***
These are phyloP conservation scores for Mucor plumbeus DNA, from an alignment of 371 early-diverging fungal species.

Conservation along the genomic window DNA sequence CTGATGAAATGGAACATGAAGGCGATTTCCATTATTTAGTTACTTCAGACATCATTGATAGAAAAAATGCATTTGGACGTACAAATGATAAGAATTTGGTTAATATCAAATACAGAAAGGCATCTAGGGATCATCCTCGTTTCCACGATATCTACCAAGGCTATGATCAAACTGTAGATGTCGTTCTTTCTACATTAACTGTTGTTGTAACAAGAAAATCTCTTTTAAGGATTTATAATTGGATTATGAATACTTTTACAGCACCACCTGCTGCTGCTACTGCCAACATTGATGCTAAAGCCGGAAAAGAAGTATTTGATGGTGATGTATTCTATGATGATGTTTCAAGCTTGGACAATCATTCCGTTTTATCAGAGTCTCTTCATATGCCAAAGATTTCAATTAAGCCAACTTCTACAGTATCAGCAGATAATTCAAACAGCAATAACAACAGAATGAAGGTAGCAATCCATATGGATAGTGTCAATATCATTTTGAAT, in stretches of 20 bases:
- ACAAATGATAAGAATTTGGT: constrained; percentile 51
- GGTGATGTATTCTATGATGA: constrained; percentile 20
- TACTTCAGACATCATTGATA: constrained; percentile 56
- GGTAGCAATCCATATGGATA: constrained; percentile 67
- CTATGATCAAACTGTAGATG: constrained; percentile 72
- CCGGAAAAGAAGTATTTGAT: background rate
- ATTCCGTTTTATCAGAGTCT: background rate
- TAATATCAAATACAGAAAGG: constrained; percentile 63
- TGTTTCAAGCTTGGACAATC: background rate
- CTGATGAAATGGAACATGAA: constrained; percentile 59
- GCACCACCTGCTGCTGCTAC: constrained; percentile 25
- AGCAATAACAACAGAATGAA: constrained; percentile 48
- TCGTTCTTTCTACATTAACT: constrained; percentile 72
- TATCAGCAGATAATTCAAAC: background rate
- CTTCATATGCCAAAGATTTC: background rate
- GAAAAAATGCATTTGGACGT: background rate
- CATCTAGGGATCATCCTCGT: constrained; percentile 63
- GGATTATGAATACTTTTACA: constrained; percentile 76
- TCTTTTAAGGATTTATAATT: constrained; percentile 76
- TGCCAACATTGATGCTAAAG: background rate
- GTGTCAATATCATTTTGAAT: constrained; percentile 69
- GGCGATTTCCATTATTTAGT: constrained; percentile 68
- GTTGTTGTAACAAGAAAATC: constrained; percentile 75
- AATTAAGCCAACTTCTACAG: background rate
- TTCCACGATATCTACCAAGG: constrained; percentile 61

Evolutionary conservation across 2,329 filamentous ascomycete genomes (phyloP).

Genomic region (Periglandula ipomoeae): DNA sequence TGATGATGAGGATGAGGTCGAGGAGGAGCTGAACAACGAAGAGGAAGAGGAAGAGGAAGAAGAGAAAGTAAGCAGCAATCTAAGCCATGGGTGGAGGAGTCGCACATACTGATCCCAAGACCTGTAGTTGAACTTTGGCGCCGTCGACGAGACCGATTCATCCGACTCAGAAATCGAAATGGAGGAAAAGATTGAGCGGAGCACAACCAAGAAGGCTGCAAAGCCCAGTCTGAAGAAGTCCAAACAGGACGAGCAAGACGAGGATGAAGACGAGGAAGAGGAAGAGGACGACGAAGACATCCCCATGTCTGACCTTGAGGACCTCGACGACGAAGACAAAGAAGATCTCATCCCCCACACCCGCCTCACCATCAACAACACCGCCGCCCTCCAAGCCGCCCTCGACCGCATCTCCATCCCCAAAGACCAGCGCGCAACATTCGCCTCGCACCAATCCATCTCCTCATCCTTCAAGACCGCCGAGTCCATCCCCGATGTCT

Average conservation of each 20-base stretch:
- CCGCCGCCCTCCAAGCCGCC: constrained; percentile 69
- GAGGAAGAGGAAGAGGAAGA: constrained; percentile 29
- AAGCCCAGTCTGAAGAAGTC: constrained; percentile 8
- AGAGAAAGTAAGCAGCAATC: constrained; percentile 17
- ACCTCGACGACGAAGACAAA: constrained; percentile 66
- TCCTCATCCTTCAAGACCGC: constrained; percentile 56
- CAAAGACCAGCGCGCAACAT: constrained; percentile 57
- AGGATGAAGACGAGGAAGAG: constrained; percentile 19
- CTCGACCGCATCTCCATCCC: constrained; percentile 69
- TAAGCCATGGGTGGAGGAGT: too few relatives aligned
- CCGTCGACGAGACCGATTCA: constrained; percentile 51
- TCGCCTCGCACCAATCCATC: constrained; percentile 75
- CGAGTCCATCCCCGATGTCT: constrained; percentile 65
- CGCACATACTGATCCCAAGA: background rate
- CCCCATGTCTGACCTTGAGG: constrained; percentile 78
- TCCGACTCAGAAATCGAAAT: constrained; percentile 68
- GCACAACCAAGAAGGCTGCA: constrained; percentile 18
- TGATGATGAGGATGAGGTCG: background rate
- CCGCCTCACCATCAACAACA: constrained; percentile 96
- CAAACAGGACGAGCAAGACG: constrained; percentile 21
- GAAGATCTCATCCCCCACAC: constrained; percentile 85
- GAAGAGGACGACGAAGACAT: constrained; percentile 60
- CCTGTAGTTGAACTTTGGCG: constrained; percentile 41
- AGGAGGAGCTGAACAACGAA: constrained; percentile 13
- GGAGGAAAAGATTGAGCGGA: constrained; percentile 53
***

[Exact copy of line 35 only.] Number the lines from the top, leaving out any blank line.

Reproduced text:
- ACCTCGACGACGAAGACAAA: constrained; percentile 66